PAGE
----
|Beitragstitel||Angiosarcoma can be mistaken for metal-on-metal related pseudotumor|
Although a pseudotumor is a known complication of metal-on-metal (MoM) total hip arthroplasty (THA), a malignant process should be ruled out before surgical intervention.
We present a case of a 62-year-old patient, who was believed to have a MoM related pseudotumor for years turning out to be an angiosarcoma.
After primary implantation, the patient presented 16 years later with a cup loosening, which was diagnosed by performing a SPECT CT. Prior to revision surgery in January 2017, we performed a CT scan of the hip, which showed a new solid mass, likely a MoM related pseudotumor, reaching from the left hip into the pelvis.
In 02/2019, a prosthesis joint infection (PJI) was suspected, due to new pain in the upper leg and a suspect SPECT-CT scan and a joint sample showing Staph. Epidermidis. A revision surgery was performed with no confirmation of an infection.
In 08/2019 the patient presented with recurrent posterior dislocation and requiring inlay change. 3 weeks later the patient was readmitted with massive exudation of the wound and a hemoglobin of 45 g/L. The performed CT scan showed only the known mass believed to be a MoM Pseudotumor. The patient was treated as a PJI with debridement and implant retention, no active bleeding was found intraoperatively. After continuing secretion, even with negative pressure wound dressing another revision was necessary.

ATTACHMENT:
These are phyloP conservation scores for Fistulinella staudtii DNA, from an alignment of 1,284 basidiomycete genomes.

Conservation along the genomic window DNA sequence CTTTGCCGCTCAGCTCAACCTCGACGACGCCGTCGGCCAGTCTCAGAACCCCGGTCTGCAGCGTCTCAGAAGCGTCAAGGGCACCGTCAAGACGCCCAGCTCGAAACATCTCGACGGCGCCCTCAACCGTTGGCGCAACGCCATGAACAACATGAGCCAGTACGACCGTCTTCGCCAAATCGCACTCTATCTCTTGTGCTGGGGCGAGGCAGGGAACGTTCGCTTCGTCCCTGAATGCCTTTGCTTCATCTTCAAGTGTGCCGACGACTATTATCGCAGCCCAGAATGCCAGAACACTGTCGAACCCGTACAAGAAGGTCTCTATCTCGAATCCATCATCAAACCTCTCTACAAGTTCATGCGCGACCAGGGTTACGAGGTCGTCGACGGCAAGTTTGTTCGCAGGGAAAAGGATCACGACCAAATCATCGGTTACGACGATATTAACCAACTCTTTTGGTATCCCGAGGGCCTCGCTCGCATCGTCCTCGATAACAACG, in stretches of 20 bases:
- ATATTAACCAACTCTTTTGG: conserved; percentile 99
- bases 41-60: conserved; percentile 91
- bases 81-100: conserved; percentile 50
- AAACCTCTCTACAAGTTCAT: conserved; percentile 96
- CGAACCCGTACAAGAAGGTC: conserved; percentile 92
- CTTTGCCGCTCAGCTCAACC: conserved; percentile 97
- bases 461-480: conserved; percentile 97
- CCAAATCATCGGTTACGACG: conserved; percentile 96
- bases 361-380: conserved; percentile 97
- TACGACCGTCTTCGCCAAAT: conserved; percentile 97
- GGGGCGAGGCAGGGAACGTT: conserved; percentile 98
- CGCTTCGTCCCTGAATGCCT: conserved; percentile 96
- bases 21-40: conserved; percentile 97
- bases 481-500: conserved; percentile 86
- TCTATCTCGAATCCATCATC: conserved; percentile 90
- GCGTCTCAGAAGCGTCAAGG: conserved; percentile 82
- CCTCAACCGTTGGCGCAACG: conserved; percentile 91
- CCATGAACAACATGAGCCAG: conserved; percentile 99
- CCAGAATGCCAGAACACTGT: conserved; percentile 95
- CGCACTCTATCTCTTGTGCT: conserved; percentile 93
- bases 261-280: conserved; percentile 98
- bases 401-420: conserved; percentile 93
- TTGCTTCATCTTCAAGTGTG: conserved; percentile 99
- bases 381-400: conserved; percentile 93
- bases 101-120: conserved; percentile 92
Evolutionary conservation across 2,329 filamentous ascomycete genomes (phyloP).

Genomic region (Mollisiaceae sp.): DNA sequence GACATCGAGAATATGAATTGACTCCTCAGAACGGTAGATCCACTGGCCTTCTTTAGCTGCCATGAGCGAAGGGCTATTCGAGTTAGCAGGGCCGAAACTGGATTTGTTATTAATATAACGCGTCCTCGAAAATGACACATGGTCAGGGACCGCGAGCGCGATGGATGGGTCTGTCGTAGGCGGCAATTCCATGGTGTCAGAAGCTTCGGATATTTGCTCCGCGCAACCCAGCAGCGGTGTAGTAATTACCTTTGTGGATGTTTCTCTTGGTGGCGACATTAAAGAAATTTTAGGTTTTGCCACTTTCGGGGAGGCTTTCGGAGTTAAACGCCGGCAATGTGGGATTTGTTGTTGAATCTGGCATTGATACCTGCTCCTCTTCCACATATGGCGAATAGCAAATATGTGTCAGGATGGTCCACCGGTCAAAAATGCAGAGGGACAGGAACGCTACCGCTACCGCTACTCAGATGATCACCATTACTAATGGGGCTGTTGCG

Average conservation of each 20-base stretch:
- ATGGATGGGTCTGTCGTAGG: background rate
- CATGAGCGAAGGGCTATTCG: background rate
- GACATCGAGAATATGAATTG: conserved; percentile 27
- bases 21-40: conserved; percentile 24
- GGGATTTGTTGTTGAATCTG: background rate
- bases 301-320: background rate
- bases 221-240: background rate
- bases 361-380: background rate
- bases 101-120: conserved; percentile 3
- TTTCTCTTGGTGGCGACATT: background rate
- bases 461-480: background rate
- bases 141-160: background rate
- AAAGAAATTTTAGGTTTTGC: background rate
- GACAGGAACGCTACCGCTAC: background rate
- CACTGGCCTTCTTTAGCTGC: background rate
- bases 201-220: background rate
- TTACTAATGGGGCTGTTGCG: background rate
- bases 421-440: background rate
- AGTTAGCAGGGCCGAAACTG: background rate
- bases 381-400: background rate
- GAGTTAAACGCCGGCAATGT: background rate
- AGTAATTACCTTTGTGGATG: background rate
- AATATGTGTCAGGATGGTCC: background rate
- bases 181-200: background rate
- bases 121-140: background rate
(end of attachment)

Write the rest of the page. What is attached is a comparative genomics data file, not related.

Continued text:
Prior to surgery CT-Angio was obtained, showing again no active bleeding. Our hematologists could not find a disorder explaining the bleeding. After the second revision, the bleeding continued, and with an active blood loss of unknown origin, the patient was referred to the University hospital of Basel (USB).
After several further revisions without stopping the bleeding the pseudotumor was suspected to be the origin of the blood-loss, the mass was excised en bloc as R2 resection showing an angiosarcoma. Post R2 resection there were no further surgical options. Palliative radiotherapy was performed, stopping the bleeding.
It is discussed that long-existing MoM pseudotumors can transform into a malignant process. Angiosarcoma are rare with >1% of all soft tissue sarcoma. Survival rates post diagnosis range from 6-16months.
After this case, we recommend to confirm the diagnosis of a pseudotumor with with MARS-MRI and histological analysis of every unknown mass resected in joint replacement surgery.